Why Some Learn Faster Than Others
Education isn't magic. It is the wisdom wrung from failure. People learn how to get it right by getting it wrong again and again. But why do some people learn faster than others?
What's the Latest Development?
A new study published in Psychological Science sheds light on why some people learn quicker from their mistakes than others. Each time we make a mistake, the brain reacts twice. The first reaction, error-related negativity, appears just 50 milliseconds after the mistake; the second, error positivity, occurs later and is associated with awareness of the mistake. While these reactions occur involuntarily, they are influenced by what people believe to be the true nature of intelligence.
What's the Big Idea?
In the recent study, people were divided into two groups: One that thought of intelligence as a fixed characteristic and another that thought it was more malleable. Following their outlook on intelligence, mistakes made during the experiment either represented an immutable failure or a chance to learn and improve. Those who viewed intelligence as the product of a learning process, rather than purely as talent, had longer error positivity reactions indicating they were more attentive to—and more willing to correct—their mistakes.
A federal judge ruled that the Trump administration likely violated the reporter's Fifth Amendment rights when it stripped his press credentials earlier this month.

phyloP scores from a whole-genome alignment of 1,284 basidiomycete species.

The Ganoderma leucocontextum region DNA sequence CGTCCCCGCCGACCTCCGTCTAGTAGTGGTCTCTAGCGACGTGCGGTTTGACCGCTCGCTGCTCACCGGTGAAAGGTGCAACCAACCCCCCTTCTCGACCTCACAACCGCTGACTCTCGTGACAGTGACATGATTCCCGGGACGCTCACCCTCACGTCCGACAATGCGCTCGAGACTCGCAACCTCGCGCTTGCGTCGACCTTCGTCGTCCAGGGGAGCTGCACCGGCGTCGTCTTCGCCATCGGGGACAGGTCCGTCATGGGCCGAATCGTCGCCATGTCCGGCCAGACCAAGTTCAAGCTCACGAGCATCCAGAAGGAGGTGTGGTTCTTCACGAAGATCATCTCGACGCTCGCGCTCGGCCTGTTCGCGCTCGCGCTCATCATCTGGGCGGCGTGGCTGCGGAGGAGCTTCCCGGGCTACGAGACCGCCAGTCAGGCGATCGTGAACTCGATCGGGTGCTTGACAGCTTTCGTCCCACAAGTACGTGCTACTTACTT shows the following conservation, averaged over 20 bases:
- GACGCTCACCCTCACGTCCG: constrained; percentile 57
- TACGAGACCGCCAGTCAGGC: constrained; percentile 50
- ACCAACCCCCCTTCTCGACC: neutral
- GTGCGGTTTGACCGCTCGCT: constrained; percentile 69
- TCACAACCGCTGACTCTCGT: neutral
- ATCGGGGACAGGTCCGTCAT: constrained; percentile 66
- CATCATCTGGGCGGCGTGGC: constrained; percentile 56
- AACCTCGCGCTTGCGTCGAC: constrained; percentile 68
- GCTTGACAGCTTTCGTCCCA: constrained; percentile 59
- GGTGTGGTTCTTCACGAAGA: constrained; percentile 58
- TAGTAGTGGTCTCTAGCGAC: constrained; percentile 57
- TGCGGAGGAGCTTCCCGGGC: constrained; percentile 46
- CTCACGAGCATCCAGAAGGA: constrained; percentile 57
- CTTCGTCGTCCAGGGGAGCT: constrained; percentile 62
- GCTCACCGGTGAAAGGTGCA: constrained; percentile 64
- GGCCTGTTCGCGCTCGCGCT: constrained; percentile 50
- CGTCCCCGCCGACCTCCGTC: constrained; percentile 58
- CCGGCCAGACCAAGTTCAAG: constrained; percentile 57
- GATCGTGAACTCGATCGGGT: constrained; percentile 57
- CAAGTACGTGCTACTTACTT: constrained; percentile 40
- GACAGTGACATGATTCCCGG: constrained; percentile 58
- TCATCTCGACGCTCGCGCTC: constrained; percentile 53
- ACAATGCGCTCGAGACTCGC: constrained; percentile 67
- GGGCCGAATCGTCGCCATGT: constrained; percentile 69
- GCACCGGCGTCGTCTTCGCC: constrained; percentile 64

- Acosta will be allowed to return to the White House on Friday.
- The judge described the ruling as narrow, and didn't rule one way or the other on violations of the First Amendment.
- The case is still open, and the administration may choose to appeal the ruling.
Progressive America would be half as big, but twice as populated as its conservative twin.
- America's two political tribes have consolidated into 'red' and 'blue' nations, with seemingly irreconcilable differences.
- Perhaps the best way to stop the infighting is to go for a divorce and give the two nations a country each
- Based on the UN's partition plan for Israel/Palestine, this proposal provides territorial contiguity and sea access to both 'red' and 'blue' America
The definition of a kilogram will now be fixed to Planck's constant, a fundamental part of quantum physics.
- The new definition of a kilogram is based on a physical constant in quantum physics.
- Unlike the current definition of a kilogram, this measurement will never change.
- Scientists also voted to update the definitions of several other measurements in physics.
SMARTER FASTER trademarks owned by The Big Think, Inc. All rights reserved.